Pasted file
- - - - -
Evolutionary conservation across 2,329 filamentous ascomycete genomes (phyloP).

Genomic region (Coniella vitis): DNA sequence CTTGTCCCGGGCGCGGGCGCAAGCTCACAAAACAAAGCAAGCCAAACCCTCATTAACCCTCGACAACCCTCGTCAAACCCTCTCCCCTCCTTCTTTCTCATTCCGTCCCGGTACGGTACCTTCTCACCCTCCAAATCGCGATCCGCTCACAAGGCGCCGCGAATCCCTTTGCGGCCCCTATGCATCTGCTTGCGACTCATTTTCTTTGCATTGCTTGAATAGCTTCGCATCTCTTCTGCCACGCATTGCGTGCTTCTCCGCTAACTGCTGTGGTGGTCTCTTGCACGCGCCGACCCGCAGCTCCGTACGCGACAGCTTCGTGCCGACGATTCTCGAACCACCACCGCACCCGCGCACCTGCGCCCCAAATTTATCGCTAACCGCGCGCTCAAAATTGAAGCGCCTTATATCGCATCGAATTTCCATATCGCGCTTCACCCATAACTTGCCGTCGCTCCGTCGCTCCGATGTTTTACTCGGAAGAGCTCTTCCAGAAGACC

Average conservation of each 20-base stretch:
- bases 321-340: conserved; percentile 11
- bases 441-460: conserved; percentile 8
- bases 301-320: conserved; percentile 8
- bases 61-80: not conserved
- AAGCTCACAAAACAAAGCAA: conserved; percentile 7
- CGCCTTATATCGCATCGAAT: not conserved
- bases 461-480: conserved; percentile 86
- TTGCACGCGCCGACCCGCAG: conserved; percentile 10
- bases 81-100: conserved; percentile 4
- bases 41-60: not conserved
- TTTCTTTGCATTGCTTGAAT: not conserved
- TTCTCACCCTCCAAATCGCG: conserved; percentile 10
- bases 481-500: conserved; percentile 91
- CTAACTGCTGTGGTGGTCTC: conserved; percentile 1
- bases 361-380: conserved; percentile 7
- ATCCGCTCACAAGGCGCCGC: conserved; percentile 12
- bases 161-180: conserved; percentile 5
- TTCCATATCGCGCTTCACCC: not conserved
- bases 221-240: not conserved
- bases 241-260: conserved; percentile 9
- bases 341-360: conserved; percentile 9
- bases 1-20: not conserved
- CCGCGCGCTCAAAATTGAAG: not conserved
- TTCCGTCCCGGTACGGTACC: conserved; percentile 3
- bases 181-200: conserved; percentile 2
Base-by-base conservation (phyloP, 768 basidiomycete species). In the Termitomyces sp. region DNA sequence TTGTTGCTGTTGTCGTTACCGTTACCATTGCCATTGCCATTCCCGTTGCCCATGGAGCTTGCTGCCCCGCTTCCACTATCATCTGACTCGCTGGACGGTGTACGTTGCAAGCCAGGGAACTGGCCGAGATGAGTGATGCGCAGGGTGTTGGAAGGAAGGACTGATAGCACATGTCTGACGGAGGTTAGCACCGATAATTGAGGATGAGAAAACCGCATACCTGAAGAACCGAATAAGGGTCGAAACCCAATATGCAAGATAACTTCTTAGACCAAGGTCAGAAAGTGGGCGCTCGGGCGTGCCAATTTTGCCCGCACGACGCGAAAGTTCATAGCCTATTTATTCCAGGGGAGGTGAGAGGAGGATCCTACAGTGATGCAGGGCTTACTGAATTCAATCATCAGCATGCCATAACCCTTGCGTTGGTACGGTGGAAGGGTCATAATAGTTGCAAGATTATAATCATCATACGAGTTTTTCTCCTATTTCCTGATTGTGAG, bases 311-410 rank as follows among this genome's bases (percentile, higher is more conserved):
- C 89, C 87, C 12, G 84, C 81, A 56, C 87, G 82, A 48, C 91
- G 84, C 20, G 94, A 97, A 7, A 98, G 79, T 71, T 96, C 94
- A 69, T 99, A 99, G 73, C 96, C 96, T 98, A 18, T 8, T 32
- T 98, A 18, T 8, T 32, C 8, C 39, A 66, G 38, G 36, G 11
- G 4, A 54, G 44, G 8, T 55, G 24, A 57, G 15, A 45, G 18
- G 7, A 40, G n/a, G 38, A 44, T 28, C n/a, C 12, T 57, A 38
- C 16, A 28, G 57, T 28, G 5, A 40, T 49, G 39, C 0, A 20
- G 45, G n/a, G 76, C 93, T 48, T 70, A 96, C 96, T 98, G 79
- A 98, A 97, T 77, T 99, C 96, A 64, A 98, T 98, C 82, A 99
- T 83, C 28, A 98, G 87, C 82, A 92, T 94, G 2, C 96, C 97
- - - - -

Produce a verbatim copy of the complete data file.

Evolutionary conservation across 2,329 filamentous ascomycete genomes (phyloP).

Genomic region (Coniella vitis): DNA sequence CTTGTCCCGGGCGCGGGCGCAAGCTCACAAAACAAAGCAAGCCAAACCCTCATTAACCCTCGACAACCCTCGTCAAACCCTCTCCCCTCCTTCTTTCTCATTCCGTCCCGGTACGGTACCTTCTCACCCTCCAAATCGCGATCCGCTCACAAGGCGCCGCGAATCCCTTTGCGGCCCCTATGCATCTGCTTGCGACTCATTTTCTTTGCATTGCTTGAATAGCTTCGCATCTCTTCTGCCACGCATTGCGTGCTTCTCCGCTAACTGCTGTGGTGGTCTCTTGCACGCGCCGACCCGCAGCTCCGTACGCGACAGCTTCGTGCCGACGATTCTCGAACCACCACCGCACCCGCGCACCTGCGCCCCAAATTTATCGCTAACCGCGCGCTCAAAATTGAAGCGCCTTATATCGCATCGAATTTCCATATCGCGCTTCACCCATAACTTGCCGTCGCTCCGTCGCTCCGATGTTTTACTCGGAAGAGCTCTTCCAGAAGACC

Average conservation of each 20-base stretch:
- bases 321-340: conserved; percentile 11
- bases 441-460: conserved; percentile 8
- bases 301-320: conserved; percentile 8
- bases 61-80: not conserved
- AAGCTCACAAAACAAAGCAA: conserved; percentile 7
- CGCCTTATATCGCATCGAAT: not conserved
- bases 461-480: conserved; percentile 86
- TTGCACGCGCCGACCCGCAG: conserved; percentile 10
- bases 81-100: conserved; percentile 4
- bases 41-60: not conserved
- TTTCTTTGCATTGCTTGAAT: not conserved
- TTCTCACCCTCCAAATCGCG: conserved; percentile 10
- bases 481-500: conserved; percentile 91
- CTAACTGCTGTGGTGGTCTC: conserved; percentile 1
- bases 361-380: conserved; percentile 7
- ATCCGCTCACAAGGCGCCGC: conserved; percentile 12
- bases 161-180: conserved; percentile 5
- TTCCATATCGCGCTTCACCC: not conserved
- bases 221-240: not conserved
- bases 241-260: conserved; percentile 9
- bases 341-360: conserved; percentile 9
- bases 1-20: not conserved
- CCGCGCGCTCAAAATTGAAG: not conserved
- TTCCGTCCCGGTACGGTACC: conserved; percentile 3
- bases 181-200: conserved; percentile 2
Base-by-base conservation (phyloP, 768 basidiomycete species). In the Termitomyces sp. region DNA sequence TTGTTGCTGTTGTCGTTACCGTTACCATTGCCATTGCCATTCCCGTTGCCCATGGAGCTTGCTGCCCCGCTTCCACTATCATCTGACTCGCTGGACGGTGTACGTTGCAAGCCAGGGAACTGGCCGAGATGAGTGATGCGCAGGGTGTTGGAAGGAAGGACTGATAGCACATGTCTGACGGAGGTTAGCACCGATAATTGAGGATGAGAAAACCGCATACCTGAAGAACCGAATAAGGGTCGAAACCCAATATGCAAGATAACTTCTTAGACCAAGGTCAGAAAGTGGGCGCTCGGGCGTGCCAATTTTGCCCGCACGACGCGAAAGTTCATAGCCTATTTATTCCAGGGGAGGTGAGAGGAGGATCCTACAGTGATGCAGGGCTTACTGAATTCAATCATCAGCATGCCATAACCCTTGCGTTGGTACGGTGGAAGGGTCATAATAGTTGCAAGATTATAATCATCATACGAGTTTTTCTCCTATTTCCTGATTGTGAG, bases 311-410 rank as follows among this genome's bases (percentile, higher is more conserved):
- C 89, C 87, C 12, G 84, C 81, A 56, C 87, G 82, A 48, C 91
- G 84, C 20, G 94, A 97, A 7, A 98, G 79, T 71, T 96, C 94
- A 69, T 99, A 99, G 73, C 96, C 96, T 98, A 18, T 8, T 32
- T 98, A 18, T 8, T 32, C 8, C 39, A 66, G 38, G 36, G 11
- G 4, A 54, G 44, G 8, T 55, G 24, A 57, G 15, A 45, G 18
- G 7, A 40, G n/a, G 38, A 44, T 28, C n/a, C 12, T 57, A 38
- C 16, A 28, G 57, T 28, G 5, A 40, T 49, G 39, C 0, A 20
- G 45, G n/a, G 76, C 93, T 48, T 70, A 96, C 96, T 98, G 79
- A 98, A 97, T 77, T 99, C 96, A 64, A 98, T 98, C 82, A 99
- T 83, C 28, A 98, G 87, C 82, A 92, T 94, G 2, C 96, C 97